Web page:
Canadian Manufacturing

Ont. provincial agencies will require government approval for wage settlements

The new rules will apply to any collective bargaining agreements that expire on or after Dec. 31, 2018


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TORONTO—Ontario’s provincial agencies, including the LCBO, Ontario Lottery and Gaming Corp. and Ontario Power Generation, will now need the government’s direct approval for any wage settlements reached through collective bargaining.

In a memo to cabinet sent this week, Treasury Board President Peter Bethlenfalvy says the agencies must get government approval for their bargaining mandates and before ratification of any agreement.

Bethlenfalvy says the new rules, which were part of the fall fiscal update unveiled earlier this month, will allow the government to properly manage an estimated $2.6 billion the agencies spend on compensation in a year.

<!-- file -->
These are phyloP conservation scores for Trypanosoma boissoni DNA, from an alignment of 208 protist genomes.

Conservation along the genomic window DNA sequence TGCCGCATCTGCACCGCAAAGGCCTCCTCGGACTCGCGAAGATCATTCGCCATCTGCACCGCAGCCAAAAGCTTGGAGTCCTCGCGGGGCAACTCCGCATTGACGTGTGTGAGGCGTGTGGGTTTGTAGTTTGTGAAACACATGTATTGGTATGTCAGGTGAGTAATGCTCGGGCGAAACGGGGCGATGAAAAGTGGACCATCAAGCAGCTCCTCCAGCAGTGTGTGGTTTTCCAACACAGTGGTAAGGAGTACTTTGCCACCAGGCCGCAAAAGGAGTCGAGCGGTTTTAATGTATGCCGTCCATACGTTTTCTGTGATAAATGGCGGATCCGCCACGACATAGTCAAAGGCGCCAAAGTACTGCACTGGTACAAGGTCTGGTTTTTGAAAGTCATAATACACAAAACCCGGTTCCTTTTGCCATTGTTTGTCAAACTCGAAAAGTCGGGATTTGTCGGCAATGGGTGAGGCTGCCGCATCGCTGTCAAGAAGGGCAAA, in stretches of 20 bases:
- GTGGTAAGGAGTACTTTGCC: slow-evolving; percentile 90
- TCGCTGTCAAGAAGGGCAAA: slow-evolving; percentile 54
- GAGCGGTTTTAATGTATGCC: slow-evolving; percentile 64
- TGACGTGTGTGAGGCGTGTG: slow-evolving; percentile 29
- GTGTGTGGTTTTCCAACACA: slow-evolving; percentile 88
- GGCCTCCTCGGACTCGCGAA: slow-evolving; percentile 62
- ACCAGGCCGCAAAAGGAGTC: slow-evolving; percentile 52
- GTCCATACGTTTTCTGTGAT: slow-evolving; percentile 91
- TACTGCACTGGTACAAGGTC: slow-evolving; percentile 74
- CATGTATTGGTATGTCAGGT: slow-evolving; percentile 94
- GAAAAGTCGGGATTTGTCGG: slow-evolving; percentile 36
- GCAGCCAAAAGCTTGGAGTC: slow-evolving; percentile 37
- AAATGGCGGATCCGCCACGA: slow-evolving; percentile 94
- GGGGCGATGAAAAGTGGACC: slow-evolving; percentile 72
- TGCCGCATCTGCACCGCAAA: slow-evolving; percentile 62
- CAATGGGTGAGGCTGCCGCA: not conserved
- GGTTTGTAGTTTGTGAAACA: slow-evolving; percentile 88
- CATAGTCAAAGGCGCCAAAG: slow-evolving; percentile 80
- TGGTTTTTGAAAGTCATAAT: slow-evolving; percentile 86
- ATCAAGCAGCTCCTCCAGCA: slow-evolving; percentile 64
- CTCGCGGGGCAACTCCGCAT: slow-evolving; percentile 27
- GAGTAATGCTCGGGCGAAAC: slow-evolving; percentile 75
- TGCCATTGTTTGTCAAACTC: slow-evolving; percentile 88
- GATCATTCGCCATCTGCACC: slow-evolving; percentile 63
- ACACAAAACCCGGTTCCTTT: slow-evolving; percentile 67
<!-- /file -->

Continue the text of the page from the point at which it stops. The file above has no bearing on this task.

A line-by-line review of the province’s finances by accounting firm EY earlier this year said greater control over negotiated settlements in the broader public service would help Ontario better manage salary growth.

The new rules will apply to any collective bargaining agreements that expire on or after Dec. 31, 2018.

Ontario’s provincial agencies are government organizations that aren’t part of a ministry and are authorized to perform a public service. They are accountable to a minister.

Previously, some provincial agencies went to the Treasury Board for approval on wage settlements while others did not.

“These new requirements will better ensure that negotiated agreements are consistent with our government’s fiscal and service deliver priorities,” Bethlenfalvy said.

In its fiscal update, the Progressive Conservative government, which won a majority in June, said it has made cuts that have shaved $500 million off the province’s $15-billion deficit. The government did not, however, have a timeline for when it would get back to balance, though it maintained its promise to do so.

Premier Doug Ford has promised to find “efficiencies” and not achieve savings through layoffs.

News from © Canadian Press Enterprises Inc. 2016

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